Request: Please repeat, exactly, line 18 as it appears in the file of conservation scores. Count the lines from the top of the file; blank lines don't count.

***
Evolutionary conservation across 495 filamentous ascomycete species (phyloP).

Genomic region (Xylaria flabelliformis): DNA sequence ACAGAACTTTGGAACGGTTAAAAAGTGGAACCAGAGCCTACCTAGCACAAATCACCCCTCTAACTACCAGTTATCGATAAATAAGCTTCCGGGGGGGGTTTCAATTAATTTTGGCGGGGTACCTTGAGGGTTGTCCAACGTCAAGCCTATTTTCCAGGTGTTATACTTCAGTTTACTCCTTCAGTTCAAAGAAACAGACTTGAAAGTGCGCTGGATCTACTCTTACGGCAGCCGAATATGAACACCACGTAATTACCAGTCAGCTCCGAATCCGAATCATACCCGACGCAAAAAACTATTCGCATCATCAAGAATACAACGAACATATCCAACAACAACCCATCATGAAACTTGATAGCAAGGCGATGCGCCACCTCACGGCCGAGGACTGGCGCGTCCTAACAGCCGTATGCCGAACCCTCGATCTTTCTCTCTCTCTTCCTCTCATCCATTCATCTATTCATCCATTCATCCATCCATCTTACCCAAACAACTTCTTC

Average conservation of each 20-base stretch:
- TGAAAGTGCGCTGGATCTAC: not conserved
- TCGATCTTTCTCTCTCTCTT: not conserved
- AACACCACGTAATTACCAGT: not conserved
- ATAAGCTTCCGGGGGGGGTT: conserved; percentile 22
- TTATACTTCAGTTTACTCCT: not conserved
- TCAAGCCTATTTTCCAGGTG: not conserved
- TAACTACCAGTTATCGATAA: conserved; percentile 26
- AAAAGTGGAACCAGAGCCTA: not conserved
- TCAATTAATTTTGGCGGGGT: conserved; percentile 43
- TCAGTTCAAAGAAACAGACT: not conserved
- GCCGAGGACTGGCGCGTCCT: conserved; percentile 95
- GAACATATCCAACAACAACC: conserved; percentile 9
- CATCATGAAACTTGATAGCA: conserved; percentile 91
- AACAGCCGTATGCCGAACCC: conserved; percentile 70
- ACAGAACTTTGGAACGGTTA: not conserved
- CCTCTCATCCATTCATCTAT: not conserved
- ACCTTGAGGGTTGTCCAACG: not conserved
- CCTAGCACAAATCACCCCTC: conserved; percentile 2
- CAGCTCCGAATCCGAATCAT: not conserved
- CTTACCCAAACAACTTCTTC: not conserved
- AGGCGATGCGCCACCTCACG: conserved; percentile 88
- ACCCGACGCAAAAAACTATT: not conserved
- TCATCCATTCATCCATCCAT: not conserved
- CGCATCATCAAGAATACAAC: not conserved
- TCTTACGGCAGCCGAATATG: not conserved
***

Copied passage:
- ACAGAACTTTGGAACGGTTA: not conserved